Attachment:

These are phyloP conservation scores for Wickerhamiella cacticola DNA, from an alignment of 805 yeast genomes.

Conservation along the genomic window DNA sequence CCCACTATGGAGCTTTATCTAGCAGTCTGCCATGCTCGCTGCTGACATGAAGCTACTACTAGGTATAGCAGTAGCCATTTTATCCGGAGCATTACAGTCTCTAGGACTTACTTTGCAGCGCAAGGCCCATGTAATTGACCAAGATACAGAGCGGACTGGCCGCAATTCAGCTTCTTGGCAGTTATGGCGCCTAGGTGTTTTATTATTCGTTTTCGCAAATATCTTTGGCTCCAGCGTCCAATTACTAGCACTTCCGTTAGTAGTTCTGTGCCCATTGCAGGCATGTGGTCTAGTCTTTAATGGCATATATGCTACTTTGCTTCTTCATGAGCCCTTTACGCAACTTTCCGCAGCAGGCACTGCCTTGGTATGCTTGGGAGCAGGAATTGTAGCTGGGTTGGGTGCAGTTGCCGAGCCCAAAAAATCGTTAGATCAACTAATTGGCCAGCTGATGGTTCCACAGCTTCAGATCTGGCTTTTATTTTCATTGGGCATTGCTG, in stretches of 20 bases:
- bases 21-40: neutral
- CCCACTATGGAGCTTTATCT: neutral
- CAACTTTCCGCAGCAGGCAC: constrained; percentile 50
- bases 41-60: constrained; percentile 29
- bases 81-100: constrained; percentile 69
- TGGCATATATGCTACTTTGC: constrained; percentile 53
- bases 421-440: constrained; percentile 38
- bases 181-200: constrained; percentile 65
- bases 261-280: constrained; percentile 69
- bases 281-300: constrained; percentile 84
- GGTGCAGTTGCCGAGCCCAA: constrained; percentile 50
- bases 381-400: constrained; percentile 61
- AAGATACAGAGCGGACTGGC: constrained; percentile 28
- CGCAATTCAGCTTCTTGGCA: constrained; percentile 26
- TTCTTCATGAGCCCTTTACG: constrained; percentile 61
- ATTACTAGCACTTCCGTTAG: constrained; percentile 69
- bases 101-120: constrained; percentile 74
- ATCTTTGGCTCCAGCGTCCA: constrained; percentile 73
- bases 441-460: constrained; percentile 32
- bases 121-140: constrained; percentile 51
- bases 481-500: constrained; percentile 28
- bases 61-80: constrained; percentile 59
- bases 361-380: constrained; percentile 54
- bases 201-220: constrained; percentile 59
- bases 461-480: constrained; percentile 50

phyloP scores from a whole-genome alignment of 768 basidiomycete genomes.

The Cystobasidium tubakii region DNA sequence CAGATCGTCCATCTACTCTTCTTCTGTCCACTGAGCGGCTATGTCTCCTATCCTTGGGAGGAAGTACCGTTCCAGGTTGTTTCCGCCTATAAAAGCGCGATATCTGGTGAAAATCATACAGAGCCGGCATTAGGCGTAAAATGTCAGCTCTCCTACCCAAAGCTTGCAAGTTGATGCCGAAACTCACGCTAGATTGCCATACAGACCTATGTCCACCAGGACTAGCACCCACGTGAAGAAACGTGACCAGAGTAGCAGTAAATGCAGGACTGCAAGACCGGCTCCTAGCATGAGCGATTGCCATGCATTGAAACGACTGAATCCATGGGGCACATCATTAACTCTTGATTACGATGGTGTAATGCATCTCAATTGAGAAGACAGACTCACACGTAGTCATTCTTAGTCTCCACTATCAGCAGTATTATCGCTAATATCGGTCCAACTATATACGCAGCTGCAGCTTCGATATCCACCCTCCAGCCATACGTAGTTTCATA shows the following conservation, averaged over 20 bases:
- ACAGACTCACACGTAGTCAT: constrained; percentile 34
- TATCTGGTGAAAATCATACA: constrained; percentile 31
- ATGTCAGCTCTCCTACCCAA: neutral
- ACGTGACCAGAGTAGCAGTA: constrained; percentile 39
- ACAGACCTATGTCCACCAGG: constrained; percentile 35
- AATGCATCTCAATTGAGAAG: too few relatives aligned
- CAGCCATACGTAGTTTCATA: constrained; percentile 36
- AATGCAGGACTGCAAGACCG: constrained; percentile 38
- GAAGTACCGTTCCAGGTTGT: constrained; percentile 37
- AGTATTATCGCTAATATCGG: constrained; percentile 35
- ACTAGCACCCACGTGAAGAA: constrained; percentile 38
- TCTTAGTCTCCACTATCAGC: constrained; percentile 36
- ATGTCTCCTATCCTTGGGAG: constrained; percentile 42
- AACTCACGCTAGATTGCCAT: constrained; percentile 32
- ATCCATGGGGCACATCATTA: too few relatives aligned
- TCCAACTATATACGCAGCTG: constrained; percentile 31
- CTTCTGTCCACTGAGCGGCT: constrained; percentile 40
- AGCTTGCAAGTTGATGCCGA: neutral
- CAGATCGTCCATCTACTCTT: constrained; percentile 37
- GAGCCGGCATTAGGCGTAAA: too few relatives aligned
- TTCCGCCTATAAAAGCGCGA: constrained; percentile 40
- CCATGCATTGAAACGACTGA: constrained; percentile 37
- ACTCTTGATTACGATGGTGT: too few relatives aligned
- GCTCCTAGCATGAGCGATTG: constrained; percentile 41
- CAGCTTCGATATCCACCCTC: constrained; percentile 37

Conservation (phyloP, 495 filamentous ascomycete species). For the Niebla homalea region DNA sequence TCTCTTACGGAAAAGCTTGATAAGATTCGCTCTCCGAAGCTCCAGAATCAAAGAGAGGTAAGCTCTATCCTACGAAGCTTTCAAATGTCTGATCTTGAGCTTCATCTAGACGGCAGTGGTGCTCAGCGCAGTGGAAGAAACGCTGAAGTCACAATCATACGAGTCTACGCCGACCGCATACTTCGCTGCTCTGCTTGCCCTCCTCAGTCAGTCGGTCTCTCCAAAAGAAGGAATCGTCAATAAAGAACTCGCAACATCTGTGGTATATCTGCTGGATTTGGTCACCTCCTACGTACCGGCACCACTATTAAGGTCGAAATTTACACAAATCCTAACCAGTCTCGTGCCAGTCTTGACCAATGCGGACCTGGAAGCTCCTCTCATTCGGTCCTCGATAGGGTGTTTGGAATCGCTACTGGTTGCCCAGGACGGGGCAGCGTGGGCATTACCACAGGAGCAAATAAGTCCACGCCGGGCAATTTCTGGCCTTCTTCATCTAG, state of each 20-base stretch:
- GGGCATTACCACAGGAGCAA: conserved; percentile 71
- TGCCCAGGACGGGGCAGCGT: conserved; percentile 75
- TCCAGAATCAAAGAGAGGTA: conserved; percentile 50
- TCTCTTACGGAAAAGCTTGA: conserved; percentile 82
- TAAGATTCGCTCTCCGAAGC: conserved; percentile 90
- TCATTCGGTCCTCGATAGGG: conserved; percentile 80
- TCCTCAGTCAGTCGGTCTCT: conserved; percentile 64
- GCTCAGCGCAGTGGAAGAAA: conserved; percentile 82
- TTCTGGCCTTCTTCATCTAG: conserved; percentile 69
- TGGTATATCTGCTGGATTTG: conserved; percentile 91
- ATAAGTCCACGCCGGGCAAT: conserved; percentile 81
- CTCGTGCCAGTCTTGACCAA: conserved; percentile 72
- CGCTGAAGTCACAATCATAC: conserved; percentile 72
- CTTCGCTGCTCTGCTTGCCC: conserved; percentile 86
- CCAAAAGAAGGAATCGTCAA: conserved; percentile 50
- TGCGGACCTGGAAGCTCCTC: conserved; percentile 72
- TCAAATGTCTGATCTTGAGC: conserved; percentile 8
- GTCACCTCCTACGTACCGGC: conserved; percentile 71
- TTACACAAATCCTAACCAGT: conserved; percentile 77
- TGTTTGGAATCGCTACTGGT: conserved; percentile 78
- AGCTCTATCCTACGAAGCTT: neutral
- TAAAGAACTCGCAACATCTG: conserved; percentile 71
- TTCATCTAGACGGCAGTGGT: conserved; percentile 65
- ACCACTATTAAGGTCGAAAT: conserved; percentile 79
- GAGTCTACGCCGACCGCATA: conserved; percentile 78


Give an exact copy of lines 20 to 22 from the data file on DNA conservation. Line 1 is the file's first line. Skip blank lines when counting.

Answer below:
- ATCTTTGGCTCCAGCGTCCA: constrained; percentile 73
- bases 441-460: constrained; percentile 32
- bases 121-140: constrained; percentile 51